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Infective endocarditis (IE) is a disease caused by microbial infection of the endothelial lining of intracardiac structures and is invariably fatal if untreated. Infection most commonly resides on one or more heart valve leaflets, but may involve mural endocardium, chordal structures, myocardium, and pericardium. The presence of an intracardiac or endovascular device provides a nidus for infection, as well as a barrier to eradication. Despite significant advances in the diagnosis and treatment of IE, 6-month mortality rates still approach 25%.1,2 Changes in both patient demographics and microbial biology have challenged conventional wisdom. Prompt recognition, triggered by a high index of clinical suspicion in susceptible patients, early diagnosis, and aggressive treatment, are the critical components of a successful management strategy. Combined medical and surgical interventions can lead to improved outcomes for selected patients. Patient education, attention to general oral-mucosal hygiene, and the appropriate use of prophylactic antibiotics are the mainstays of prevention.


The earliest description of the vegetative lesion of IE has been attributed to Lazarus Riverius (1589-1655).3 During his tenure as Vatican physician to Pope Clement XI, Giovanni Lancisi (1654-1720) recorded additional observations in De Subitaneis Mortibus (1709).4 Despite these descriptions, it was not until the mid-19th century that a connection was made between vegetative lesions, systemic inflammation (Boulllard, 1841), and embolic phenomena (Virchow, 1847; Kirkes, 1852).5 Sir William Osler made several important advances in the understanding of IE, as summarized in his famed Gulstonian lectures of 1885.6 He defined IE as a primary "mycotic" process and provided the first formal description of two clinical variants of the disease—an acute and fulminating form versus a chronic and insidious form. Despite his extensive knowledge of the disease, Osler was also the first to acknowledge the reality of diagnostic uncertainty in many cases.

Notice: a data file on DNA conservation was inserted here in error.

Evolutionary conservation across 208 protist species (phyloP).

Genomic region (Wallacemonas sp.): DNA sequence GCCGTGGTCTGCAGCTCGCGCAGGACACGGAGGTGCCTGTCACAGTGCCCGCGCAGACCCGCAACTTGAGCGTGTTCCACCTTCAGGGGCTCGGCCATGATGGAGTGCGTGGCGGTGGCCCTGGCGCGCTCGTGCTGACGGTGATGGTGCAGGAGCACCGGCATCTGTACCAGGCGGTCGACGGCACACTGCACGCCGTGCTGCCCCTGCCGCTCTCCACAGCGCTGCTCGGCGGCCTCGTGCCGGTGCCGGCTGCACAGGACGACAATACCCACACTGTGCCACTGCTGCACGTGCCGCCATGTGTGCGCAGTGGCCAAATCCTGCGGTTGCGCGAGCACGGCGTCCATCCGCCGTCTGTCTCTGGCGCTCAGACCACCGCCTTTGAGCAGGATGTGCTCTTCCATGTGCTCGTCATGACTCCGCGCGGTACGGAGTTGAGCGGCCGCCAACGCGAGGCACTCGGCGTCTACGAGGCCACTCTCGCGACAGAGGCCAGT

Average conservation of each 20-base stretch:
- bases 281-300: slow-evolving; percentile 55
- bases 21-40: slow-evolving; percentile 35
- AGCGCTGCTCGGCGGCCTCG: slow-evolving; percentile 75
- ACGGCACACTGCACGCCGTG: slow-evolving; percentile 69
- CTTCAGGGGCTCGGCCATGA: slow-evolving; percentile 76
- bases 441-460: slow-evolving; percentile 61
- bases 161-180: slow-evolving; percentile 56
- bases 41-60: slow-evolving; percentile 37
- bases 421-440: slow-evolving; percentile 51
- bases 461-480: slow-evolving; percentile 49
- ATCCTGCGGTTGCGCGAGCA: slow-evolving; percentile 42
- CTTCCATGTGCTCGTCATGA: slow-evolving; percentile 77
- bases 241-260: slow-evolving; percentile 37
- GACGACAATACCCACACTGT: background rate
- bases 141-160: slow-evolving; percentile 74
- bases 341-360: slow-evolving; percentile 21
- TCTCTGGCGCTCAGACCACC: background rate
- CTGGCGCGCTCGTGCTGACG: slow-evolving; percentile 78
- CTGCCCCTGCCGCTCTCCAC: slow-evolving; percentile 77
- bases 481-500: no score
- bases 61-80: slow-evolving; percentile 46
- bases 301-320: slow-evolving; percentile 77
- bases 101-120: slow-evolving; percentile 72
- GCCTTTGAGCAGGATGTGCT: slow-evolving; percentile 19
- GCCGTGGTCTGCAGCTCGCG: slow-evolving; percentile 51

In the first half of the 20th century, IE was predominantly a complication of rheumatic heart disease and poor dentition. In developing countries, rheumatic heart disease remains the most frequent predisposing cardiac condition.7 However, the epidemiologic features of IE in developed countries have changed considerably. The aging of the population has been paralleled by increases in the prevalence of degenerative heart valve disease and in the use of implanted heart valve substitutes and intracardiac devices. The numbers of patients with chronic, predisposing medical comorbidities, such as diabetes, HIV infection, and end-stage renal disease, have also increased, as has the commensurate risk of exposure to nosocomial bacteremia, often with antibiotic resistance.8-10 A recent prospective study of 2781 adults with IE found that 25% of cases were associated with recent health care exposure.2 These changing demographics are reflected in two observations: First, the median age of patients with IE has gradually increased from 30 to 40 years in the pre-antibiotic era to 47 to 69 years in the late 20th century.2,11,12 Second, the incidence of IE in developed countries has remained unchanged, despite the dramatic reduction in the incidence of ...

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